The trilemmas of Epicurus and Lewis

An interesting dilemma that moderns face is the choice between theism and atheism. This is a legitimate dilemma; one must either affirm the existence of god(s) or not, there is no middle ground. However, many dilemmas that are presented are often false.

For example, consider the following as posed as dilemma: one must go north or one must go south. The problem with this dilemma is completely obvious, for under normal circumstances (and the argument does not stipulate otherwise) one can go west and east as one pleases. Among philosophers, this kind of fallacy is most commonly called the false dilemma. Sadly, often skilled rhetoricians can be deceptive and make a false dilemma appear as a real one.

An example of a modern false trilemma is the Christian apologetic employed by C.S. Lewis, as follows:

  1. Lunatic: Jesus was not God, but he mistakenly believed that he was.
  2. Liar: Jesus was not God, and he knew it, but he said so anyway.
  3. Lord: Jesus is God.

According to Lewis one of the above must be true to the exclusion of the others. So far, so good right?  seeing as they are mutually exclusive statements. The problem simply is that the list is not exhaustive. For example, one can easily imagine a 4th option: Jesus was fictional, or that he was misquoted and so on.

Epicurus has been credited with authoring a trilemma of his own. The Stoics upheld that God was good, but it was unthinkable to Epicurus that any god that is good could allow human suffering. David Hume reformulates his trilemma thus:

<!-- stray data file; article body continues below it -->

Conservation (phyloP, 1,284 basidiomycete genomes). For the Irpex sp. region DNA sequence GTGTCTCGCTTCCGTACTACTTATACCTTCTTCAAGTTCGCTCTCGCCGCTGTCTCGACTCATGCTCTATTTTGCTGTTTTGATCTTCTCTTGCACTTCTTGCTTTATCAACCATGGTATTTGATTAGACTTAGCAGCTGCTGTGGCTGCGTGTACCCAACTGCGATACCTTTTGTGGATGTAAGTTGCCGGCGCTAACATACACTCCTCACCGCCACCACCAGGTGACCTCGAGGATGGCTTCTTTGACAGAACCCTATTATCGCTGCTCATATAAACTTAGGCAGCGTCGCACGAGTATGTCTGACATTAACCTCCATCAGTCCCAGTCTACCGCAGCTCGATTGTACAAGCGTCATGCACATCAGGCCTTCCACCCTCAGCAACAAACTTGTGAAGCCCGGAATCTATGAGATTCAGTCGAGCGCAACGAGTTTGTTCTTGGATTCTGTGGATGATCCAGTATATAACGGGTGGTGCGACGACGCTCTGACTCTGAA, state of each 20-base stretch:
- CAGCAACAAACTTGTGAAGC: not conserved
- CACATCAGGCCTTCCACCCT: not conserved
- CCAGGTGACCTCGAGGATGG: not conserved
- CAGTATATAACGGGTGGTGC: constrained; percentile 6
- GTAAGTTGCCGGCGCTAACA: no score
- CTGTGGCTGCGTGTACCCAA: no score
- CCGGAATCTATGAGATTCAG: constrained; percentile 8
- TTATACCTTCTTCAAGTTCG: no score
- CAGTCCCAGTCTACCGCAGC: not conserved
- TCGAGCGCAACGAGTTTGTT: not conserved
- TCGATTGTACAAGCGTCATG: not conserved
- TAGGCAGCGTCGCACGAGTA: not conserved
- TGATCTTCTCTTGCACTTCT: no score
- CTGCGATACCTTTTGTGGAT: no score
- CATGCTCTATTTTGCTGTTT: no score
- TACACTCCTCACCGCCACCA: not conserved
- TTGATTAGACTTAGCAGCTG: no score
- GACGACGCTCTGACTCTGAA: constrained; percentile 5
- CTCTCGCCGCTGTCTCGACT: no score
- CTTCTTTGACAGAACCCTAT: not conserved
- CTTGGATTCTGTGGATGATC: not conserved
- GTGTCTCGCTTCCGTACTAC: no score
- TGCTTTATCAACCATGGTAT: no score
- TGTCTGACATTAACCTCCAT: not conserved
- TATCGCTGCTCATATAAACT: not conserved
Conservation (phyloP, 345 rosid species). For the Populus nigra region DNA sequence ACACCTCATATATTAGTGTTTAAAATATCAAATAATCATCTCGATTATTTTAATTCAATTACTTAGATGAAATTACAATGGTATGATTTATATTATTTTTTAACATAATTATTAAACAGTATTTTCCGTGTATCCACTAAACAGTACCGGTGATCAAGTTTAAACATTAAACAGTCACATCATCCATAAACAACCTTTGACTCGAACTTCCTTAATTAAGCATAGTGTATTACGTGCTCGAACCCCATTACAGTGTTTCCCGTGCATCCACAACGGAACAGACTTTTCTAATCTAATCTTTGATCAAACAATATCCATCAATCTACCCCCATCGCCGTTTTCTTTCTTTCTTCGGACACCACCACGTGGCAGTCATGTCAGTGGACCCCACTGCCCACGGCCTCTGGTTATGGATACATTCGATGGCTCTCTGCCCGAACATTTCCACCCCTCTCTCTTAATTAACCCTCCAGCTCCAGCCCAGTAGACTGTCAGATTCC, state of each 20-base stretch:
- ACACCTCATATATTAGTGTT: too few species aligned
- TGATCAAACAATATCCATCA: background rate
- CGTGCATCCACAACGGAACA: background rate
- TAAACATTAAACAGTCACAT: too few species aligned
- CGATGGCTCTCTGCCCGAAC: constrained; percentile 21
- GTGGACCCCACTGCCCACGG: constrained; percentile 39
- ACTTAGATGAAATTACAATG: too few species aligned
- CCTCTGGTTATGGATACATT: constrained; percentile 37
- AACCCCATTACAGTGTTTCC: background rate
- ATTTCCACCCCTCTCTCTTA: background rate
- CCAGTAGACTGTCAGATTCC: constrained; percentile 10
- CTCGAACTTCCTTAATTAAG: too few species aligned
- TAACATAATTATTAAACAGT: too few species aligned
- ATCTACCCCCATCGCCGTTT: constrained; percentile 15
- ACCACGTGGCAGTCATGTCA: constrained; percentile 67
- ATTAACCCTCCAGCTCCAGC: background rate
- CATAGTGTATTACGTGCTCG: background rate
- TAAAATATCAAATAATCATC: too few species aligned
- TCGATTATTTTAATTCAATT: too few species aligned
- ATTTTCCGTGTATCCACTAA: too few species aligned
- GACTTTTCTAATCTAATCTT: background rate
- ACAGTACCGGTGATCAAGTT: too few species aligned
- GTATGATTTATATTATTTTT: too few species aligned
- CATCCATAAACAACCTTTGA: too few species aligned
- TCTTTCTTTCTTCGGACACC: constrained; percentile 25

1. if God is unable to prevent evil, he is not omnipotent
  2. if God is not willing to prevent evil, he is not good
  3. if God is willing and able to prevent evil, then why is there evil?

Epicurus (who was not an atheist) concludes that God does not prevent evil because he is in a state of ataraxia. Yet, like Lewis’ argument, one can again easily imagine a 4th option: God allows evil because he has morally sufficient reason to, or that evil is a privation and so on.

The key to determining if a dilemma is true is to remember that the possibilities listed must be mutually exclusive and collectively exhaustive.

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3 responses to this post.

  1. […] Plotinus’ thesis was largely psychological. Like Plotinus, Augustine was wrestling with the problem of evil (the problem of how a perfect god could create a world where evil exists). Augustine’s answer […]

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  2. […] Most anti-theist arguments take the form, in one way or another, of the problem of evil. The classic example is Epicurus’ trilemma. […]

    Reply

  3. […] logical problem of evil is nothing new – it dates back to Epicurus and probably beyond. However, I will credit the particular philosopher Plantinga was responding to, […]

    Reply

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